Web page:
Commercial truck sales closed out 2020 with total sales just shy of 410,000 units, NADA Chief Economist Patrick Manzi wrote in the most recent American Truck Dealers (ATD) Truck Beat report.
Manzi said last year’s total was a decline of 22.3 percent from 2019 but did improve as the year progressed, hitting a high point in December. In the heavy-duty market, Class 8 sales in 2020 totaled nearly 192,000 units, a slip of 30.6 percent from 2019, which had been the second best year on record.
The medium-duty story was similar, Manzi wrote, picking up in the fourth quarter but still closing the year just short of 218,000 units. He says that’s a decline of 13.2 percent compared to 2019.
“Following the strong performance in 2019, commercial truck sales had been expected to decline throughout 2020, but the pandemic exacerbated the decline, with sales bottoming out in May at their lowest level since 2011,” Manzi said.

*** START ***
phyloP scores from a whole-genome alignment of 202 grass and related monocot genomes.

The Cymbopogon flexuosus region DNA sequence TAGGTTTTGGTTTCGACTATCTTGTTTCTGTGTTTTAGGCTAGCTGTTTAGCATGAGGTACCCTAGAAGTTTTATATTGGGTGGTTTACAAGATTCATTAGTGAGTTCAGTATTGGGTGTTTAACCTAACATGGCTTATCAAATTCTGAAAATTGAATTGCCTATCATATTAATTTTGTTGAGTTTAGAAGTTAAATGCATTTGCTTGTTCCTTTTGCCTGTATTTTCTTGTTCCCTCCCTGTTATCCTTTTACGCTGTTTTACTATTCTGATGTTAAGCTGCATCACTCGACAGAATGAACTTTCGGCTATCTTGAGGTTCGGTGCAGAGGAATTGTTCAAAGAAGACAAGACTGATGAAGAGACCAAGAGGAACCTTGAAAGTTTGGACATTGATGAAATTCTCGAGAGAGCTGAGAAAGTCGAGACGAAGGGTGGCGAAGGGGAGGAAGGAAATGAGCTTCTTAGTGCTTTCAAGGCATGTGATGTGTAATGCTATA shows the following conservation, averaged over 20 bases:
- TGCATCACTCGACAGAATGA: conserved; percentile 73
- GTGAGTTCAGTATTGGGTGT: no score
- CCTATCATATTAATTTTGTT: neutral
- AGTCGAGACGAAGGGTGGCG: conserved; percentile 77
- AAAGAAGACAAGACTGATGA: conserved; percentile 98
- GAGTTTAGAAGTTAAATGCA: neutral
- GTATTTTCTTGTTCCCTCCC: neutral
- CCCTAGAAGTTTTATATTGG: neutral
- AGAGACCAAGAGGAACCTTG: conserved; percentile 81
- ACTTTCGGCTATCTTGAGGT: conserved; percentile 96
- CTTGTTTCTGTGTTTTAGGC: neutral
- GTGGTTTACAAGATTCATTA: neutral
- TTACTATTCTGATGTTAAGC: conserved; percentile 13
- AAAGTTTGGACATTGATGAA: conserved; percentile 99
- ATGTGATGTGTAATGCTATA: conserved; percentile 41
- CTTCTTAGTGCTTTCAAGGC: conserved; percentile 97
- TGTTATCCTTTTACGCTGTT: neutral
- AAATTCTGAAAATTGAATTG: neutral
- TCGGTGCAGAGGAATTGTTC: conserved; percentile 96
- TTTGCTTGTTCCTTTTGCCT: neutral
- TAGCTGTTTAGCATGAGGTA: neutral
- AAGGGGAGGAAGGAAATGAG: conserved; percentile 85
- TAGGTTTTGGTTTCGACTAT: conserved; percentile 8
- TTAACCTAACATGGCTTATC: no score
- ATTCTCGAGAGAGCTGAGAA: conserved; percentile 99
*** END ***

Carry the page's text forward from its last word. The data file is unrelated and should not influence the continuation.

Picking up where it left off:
Yet ATD, like other organizations, believe the truck market enters 2021 in better shape.
According to ACT Research, orders for Class 8 trucks in December 2020 reached their fourth-highest level ever and marked the second straight month with orders greater than 50,000 units. Full-year orders in 2020 also beat 2019, with orders reaching 278,400 for the year.
And orders for medium-duty trucks also ended the year at a strong pace. According to ACT Research, preliminary orders for Class 5-7 trucks hit 31,500, marking their second-highest monthly total on record and the highest since March 2006, when orders topped 41,000 units.
Said Manzi, “COVID-19 has shifted a significant portion of consumer spending from services to goods, which are increasingly purchased online for at-home delivery. This has been a positive for sales of both Class 8 trucks used in the long-haul phase of goods transportation and for the medium-duty vehicles used in the last-mile delivery of those goods. This tailwind should continue for at least as long as COVID-19 dominates the daily lives of American consumers.”
On the negative side, he added the pandemic has exacerbated the driver shortage by causing some older and immunocompromised drivers to step away. But, that shortage should be reduced a bit in the near term by vaccine distribution and by freight companies increasing driver pay.
For the year ahead, Manzi wrote ATD expects Class 8 truck sales of approximately 240,000 units, with medium-duty sales slightly lower at 230,000 units.